Nope, it's not just for pilots - sometimes, a mechanic or builder just needs to stick a nut on the end of a screwdriver blade to hold it in a place that their fingers just won't go. Continue reading "Hey Ridley..."
Here's a short little tip for making your composite work a little more efficient.
How many times have you started a work session by mixing up some resin, adding flox or micro, and then slathering it on your project to fill depressions, holes, or other blemishes? The next step, of course, was to stand around waiting for it to cure. Sure, you could have gone on to do other things, but like most of us, you probably left the fiberglass work until the very end of your airplane build (I am excusing those who are building all-glass airplanes - they already know all these tricks, and are proud not to have to deal with all of that aluminum dust...) - so you don't have a lot else to work on while waiting for the goop to harden. Continue reading "Efficient Glass Work"
There comes a time in every homebuilt project where you need to start making lists. To-do lists. Up until that time, you are simply working on whatever you see that looks interesting, or following the assembly manual, step by step. But airplane projects are well known for the old 90/90 rule - "ninety percent done, ninety percent left to do!" It is amazing just how many details crawl out of the woodwork when you actually think the thing looks pretty complete. And all of those details take time - so much time. One of the biggest time sinks is simply wandering around the shop, trying to figure out what needs to be done before the darned thing flies. Continue reading "A Time for Lists"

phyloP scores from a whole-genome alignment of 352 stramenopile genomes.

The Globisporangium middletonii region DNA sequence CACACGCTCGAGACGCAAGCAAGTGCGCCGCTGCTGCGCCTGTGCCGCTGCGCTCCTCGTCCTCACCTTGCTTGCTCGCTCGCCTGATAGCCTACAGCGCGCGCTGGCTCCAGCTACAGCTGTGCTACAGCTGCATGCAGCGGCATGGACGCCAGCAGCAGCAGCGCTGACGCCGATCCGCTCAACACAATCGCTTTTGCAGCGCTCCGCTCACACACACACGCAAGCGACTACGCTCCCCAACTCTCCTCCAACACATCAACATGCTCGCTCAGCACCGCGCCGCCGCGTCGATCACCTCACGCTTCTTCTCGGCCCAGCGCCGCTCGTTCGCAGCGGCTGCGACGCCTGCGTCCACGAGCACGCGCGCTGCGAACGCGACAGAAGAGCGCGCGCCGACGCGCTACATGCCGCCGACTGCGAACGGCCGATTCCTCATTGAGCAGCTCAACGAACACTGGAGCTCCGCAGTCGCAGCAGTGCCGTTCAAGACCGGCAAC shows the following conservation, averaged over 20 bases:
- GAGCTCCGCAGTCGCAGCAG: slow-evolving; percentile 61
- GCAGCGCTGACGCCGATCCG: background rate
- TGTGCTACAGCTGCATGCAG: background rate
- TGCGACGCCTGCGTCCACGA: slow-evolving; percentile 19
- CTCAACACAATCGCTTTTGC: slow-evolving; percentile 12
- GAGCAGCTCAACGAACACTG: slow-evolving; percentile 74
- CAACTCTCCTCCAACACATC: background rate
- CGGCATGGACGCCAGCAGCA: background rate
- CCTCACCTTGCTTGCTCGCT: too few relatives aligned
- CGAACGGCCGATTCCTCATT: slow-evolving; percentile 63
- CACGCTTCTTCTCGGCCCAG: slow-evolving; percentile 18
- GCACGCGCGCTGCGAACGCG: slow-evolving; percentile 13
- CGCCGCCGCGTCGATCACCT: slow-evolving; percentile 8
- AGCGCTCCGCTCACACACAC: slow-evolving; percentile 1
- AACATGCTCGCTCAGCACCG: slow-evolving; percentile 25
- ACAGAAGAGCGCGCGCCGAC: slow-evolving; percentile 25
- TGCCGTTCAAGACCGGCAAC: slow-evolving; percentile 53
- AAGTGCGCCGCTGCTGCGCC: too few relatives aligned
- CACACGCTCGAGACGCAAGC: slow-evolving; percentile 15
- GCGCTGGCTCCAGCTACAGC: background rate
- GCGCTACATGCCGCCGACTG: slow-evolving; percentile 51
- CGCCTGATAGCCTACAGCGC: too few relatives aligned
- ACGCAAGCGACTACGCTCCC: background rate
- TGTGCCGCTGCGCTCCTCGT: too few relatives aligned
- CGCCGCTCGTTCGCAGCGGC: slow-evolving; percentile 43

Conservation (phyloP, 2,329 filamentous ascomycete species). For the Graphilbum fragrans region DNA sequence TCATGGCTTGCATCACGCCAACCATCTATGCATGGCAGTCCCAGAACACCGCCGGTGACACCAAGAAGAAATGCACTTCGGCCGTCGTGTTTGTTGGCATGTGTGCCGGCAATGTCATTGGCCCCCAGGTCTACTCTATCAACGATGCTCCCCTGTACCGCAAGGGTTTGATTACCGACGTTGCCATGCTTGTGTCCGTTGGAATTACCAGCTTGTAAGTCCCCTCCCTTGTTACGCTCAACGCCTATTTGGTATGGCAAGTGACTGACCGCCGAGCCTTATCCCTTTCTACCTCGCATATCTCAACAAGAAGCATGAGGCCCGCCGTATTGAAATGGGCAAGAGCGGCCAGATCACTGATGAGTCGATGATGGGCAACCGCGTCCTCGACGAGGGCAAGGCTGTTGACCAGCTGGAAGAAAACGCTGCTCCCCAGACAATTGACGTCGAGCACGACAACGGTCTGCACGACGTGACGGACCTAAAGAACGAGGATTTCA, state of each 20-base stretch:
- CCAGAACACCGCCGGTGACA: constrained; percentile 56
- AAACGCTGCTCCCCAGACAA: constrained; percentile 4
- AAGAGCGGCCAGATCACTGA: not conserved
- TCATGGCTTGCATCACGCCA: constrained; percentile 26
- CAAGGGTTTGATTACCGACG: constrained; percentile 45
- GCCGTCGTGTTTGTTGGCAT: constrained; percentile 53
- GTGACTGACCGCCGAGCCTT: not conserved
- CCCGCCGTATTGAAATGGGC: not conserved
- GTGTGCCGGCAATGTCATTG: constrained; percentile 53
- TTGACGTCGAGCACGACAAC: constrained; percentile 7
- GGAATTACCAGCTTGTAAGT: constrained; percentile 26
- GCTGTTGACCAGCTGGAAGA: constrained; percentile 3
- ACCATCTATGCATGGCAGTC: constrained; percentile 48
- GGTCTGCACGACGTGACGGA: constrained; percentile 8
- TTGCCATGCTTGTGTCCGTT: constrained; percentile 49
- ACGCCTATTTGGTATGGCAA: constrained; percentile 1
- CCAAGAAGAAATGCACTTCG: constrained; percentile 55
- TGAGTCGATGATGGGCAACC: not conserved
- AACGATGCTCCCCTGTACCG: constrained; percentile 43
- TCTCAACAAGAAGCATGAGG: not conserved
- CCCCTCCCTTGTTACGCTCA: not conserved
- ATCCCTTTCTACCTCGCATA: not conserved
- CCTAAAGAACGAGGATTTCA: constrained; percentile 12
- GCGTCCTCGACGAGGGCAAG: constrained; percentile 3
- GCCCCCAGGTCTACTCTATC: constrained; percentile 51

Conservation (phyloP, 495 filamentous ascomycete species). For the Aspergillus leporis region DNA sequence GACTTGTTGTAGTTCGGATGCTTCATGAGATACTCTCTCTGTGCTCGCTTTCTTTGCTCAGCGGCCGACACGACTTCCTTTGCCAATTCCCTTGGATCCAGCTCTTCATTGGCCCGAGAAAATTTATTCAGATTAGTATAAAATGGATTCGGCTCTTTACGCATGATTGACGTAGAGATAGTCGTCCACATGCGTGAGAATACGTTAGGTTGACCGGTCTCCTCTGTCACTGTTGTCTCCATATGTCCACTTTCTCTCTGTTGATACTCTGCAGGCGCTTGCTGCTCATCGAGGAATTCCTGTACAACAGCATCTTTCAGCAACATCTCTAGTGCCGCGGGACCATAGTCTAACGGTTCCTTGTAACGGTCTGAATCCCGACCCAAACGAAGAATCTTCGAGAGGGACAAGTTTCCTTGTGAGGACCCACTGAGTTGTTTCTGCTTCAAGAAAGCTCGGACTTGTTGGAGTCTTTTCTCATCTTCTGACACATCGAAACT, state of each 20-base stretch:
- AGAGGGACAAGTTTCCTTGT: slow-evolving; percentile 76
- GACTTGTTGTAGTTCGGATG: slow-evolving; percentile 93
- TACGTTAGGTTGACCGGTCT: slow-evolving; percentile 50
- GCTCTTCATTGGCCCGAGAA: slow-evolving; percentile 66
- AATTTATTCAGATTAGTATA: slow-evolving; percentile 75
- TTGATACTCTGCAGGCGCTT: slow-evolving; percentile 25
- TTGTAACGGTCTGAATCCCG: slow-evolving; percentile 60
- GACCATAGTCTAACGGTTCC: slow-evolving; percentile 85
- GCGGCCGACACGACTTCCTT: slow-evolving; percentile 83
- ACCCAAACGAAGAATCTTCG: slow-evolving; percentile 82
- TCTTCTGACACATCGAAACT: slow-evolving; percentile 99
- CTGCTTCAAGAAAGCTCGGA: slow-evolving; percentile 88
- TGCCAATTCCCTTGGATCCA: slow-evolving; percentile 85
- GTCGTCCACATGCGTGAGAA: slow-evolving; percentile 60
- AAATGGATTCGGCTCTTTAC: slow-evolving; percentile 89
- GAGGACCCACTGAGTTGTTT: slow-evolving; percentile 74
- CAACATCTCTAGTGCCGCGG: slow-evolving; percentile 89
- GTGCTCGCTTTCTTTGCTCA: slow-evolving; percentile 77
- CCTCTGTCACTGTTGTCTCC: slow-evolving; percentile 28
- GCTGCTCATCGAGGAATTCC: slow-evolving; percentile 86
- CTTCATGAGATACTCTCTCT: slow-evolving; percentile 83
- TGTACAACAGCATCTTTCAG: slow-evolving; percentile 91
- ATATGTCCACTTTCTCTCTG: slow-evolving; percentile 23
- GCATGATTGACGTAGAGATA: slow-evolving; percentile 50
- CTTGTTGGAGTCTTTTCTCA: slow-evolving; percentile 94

It's easy to tell when a shop is deep into avionics wiring - at least it is in my shop! I generally start by hooking each wire up and one end and then estimating the length of each wire run. I then add about 10% to my guess, just to make sure that I won't come up short when attaching the second end to its destination - an inch too short is just aggravating. But that extra length always ends up somewhere, and that somewhere is the shop floor. Bits and pieces of wire, pitot/static tubing, masking tape (used to temporarily label wires) - and lots of pink or orange wire tires. Continue reading "Wiring Time!"
When you're elbow deep in wiring, it is motivating once in awhile to clear all of the debris, check all the connections, and apply some voltage to the input side of the airplane, just to watch things light up! (Note all of those caveats - applying power with dangling power and ground wires can lead to grief when electrons flow where they aren't supposed to - test smart!) Continue reading "Power to the Panel!"
One of the best things about this job is the number of contacts I get from members of the homebuilding community - It's like being at Oshkosh every day of the year! I get information on new projects, old projects, what people are working on... and questions, like the one below. The thing is - while I pride myself on knowing a lot of aviation trivia, I also find that the more I learn, the more I learn that I still don't know. Yup - there are obscure, limited edition (or even one-off) airplanes that have escaped my notice. Many of them in fact. Continue reading "All of Us are Smarter than Any of Us"